• A new product launch
  • Increases in insider buying
  • An upcoming, high-profile meeting (think OPEC, the Fed, the FDA, etc.)

The bottom line? Do your research. Find a strong catalyst.

Rule No. 3: Reduce Your Risk by Splitting Your Position

When calls fly above their strike price, investors’ first instinct is usually to close their position and lock in those profits.

That’s a good defensive move, but it may not be the best choice in terms of securing the greatest possible return. Instead, consider splitting your position. That is, sell half of your contracts and let the other half ride.

For example, say you bought $500 worth of call options and they suddenly jumped 75%. You still have several months before your calls expire, so you have a choice to make. You could:

  1. Take your entire investment – now worth $875 – and walk.
  2. Sell half, instantly placing $438 – almost 90% of your initial investment – back in your pocket.

With option B, if your calls jump higher (remember, you were banking on this when you selected the strike price/expiration date), it will essentially be pure profit.

So if you were waiting for a big announcement (à la Rule No. 2), you can still capture any major gains. And if things don’t go your way? No worries. You’ve already recouped most of your original investment.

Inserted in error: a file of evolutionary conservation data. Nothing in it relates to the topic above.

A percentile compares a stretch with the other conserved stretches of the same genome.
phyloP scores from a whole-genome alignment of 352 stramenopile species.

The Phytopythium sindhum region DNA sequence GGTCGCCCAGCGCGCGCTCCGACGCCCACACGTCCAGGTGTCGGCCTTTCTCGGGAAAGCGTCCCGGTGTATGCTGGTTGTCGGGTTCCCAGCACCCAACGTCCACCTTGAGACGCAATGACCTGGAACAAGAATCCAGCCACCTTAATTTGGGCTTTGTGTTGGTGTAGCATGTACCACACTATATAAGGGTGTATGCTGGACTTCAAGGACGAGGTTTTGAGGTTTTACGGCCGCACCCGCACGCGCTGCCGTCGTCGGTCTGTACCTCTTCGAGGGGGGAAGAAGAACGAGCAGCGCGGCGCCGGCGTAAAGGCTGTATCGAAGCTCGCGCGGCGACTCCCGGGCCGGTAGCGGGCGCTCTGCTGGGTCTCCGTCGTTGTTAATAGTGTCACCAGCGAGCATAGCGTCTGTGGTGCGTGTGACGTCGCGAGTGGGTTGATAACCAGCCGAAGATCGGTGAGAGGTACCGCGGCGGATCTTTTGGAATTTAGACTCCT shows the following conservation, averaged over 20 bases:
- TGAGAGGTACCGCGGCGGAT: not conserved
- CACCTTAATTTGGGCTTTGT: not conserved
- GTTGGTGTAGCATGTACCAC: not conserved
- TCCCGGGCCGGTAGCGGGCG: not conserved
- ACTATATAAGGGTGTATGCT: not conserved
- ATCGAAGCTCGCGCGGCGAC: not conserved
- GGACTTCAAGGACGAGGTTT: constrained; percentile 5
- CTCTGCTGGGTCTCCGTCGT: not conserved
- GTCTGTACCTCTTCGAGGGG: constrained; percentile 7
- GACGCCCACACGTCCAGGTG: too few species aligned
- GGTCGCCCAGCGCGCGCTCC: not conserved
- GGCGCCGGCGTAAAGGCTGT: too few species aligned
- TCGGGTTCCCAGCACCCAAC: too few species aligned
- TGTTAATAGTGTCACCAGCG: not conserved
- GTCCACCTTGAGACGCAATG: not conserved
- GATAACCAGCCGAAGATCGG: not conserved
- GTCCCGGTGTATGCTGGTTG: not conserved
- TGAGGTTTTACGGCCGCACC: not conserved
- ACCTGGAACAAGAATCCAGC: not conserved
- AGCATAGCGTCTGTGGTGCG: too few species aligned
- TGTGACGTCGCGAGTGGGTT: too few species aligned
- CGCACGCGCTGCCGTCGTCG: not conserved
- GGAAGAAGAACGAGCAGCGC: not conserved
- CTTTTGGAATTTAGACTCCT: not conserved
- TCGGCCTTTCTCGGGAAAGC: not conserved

Rule No. 4: Make Things Easier for Yourself by “Doubling Up”

Since you’re reading this investment-focused e-letter, I’ll assume you own at least a few stocks. Heck, even the most hardcore options traders keep a portfolio of “plain Jane” equities. (And if not, they certainly should.)

Properly diversified and allocated, your stock portfolio should serve as the solid foundation upon which you build your wealth. But that doesn’t mean you can’t also use it to generate some big short-term gains…

Why not “double up” by trading options on companies you already own?

As we covered in Rule No. 2, it’s important to conduct your investment due diligence before buying call options. The information you uncover could be instrumental in determining an ideal expiration date or strike price. This takes that idea one step further.

After all, there’s no company you know better than one that’s currently in your portfolio. You’re among the first to know when an earnings call has been scheduled… or if all is not well with a certain initiative.

Let’s say you’re preparing for some disappointing news after a rough quarter. Maybe it’s not enough to make you want to sell your shares, but you’re expecting the stock to take a dip. You could take advantage of the situation by selling calls.

Conversely, if it’s good news you’re expecting, you could buy calls on an anticipated leap in share price.

Obviously, there’s a lot more to options than we could possibly cover in a single issue. If you’re interested in learning more advanced tactics, head over to the Investment U Bookstore and check out our Essential Options Manual.

And if there’s something you’d like to see us cover here in the future, leave a comment below or on our Facebook page here.

Good investing,

Alex